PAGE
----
Western Sahara 🇪🇭
Monkeypox Outbreak: Country Details
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Monkeypox virus disease outbreak in Western Sahara: case counts, deaths, and statistics
Monkeypox is a rare disease caused by infection with the monkeypox virus. Monkeypox virus is part of the same family of viruses as variola virus, the virus that causes smallpox. Monkeypox symptoms are similar to smallpox symptoms, but milder, and monkeypox is rarely fatal.
How do people in Western Sahara get monkeypox?
Monkeypox is primarily spread through contact with the blood, bodily fluids, or skin of infected animals, such as rodents or primates. It can also be spread through close contact with an infected person. This can include contact with an infected person's skin, especially if the person is experiencing a rash, or contact with an infected person's respiratory secretions, such as saliva, mucus, or semen. In addition, monkeypox can be spread through contact with objects that have been contaminated with the virus, such as bedding or clothing.
Monkeypox is not as contagious as smallpox and is not as easily spread from person to person. However, the risk of infection is increased among people who live in or have recently traveled to areas where monkeypox is known to occur and among people who have had close contact with an infected person or animal.
It's also important to note that people who have been vaccinated against smallpox are at a lower risk of getting monkey pox.
This page shows data for the monkeypox disease outbreak currently taking place in Western Sahara. This outbreak is part of the larger outbreak taking place in Africa, specifically in Northern Africa.
How many monkeypox cases are there in Western Sahara?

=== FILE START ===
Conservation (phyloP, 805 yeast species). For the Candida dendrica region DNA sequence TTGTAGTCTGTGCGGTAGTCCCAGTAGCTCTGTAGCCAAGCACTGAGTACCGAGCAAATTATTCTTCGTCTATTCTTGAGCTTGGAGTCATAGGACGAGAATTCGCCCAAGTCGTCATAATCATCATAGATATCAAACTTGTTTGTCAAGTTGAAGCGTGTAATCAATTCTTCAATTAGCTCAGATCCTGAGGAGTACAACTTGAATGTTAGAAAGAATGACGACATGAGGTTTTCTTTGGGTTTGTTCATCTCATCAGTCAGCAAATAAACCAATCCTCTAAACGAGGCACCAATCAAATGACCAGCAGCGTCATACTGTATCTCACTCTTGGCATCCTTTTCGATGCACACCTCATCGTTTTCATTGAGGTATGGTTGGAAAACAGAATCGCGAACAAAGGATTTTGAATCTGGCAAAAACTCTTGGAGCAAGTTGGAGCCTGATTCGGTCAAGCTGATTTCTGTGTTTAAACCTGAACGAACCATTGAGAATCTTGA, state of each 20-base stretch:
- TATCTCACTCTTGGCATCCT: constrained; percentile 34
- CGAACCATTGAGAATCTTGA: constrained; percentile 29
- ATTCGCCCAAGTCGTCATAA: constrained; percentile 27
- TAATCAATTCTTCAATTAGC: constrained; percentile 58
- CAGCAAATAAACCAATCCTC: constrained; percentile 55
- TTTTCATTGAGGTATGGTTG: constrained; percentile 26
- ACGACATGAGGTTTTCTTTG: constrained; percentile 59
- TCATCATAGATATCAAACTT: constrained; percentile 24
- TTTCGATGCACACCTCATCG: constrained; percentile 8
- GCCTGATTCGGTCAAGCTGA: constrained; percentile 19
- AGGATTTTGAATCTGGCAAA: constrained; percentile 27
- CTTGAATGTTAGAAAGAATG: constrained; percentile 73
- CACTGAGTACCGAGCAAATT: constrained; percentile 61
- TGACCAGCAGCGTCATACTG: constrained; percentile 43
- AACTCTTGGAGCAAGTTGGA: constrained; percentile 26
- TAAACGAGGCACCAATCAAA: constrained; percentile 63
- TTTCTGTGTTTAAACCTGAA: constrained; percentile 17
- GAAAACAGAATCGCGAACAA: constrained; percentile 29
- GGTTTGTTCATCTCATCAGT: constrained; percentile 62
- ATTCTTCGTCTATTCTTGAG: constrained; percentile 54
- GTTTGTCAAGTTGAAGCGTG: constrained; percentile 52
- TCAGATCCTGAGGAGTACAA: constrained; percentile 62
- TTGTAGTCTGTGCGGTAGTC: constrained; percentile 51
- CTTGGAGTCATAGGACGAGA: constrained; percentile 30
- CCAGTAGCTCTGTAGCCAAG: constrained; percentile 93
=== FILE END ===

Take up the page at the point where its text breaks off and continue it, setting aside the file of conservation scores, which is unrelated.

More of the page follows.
Based on the most recent reports available from the government in El-Aaiun, health authorities in Western Sahara have reported new cases and 0 new deaths. The people of Western Sahara have experienced 0 total cases since the start of the outbreak.
You can use the charts on this page to explore the spread of Monkeypox in Western Sahara. Lastly, you can see how the Western Sahara Monkeypox situation compares with the situation globally on the MonkeypoxTracker homepage.
Western Sahara: Total Monkeypox Cases
Western Sahara: New Monkeypox Cases
Western Sahara: Monkeypox Deaths
Source: OurWorldInData. Last update: Wed Sep 27 2023
Are there limitations to the monkeypox case datae?
There are several limitations and shortcomings in official monkeypox case data that can make it difficult to fully understand the extent of the disease and its spread. Some of these include:
- Underreporting: Monkeypox is a rare disease, and it can be difficult to diagnose. This means that many cases may go unreported, which can lead to an underestimation of the number of people affected by the disease.
- Limited surveillance: In some areas where monkeypox is known to occur, there may be limited surveillance systems in place to detect and report cases. This can make it difficult to accurately track the spread of the disease.
- Misclassification: Monkeypox can present with similar symptoms to other viral diseases, such as chickenpox, making it difficult to diagnose. This can lead to misclassification of cases and inaccurate data.
- Lack of laboratory confirmation: In some cases, monkeypox may be diagnosed clinically, without laboratory confirmation. This can lead to uncertainty in case classification, especially in regions where other similar diseases exist.
- Non-specific symptoms: Monkeypox symptoms are non-specific and can be easily confused with other diseases, this can make it hard to confirm the diagnosis.
Overall, the limitations and shortcomings in official monkeypox case data highlight the importance of ongoing surveillance and improved diagnostic tools to accurately detect and track the disease.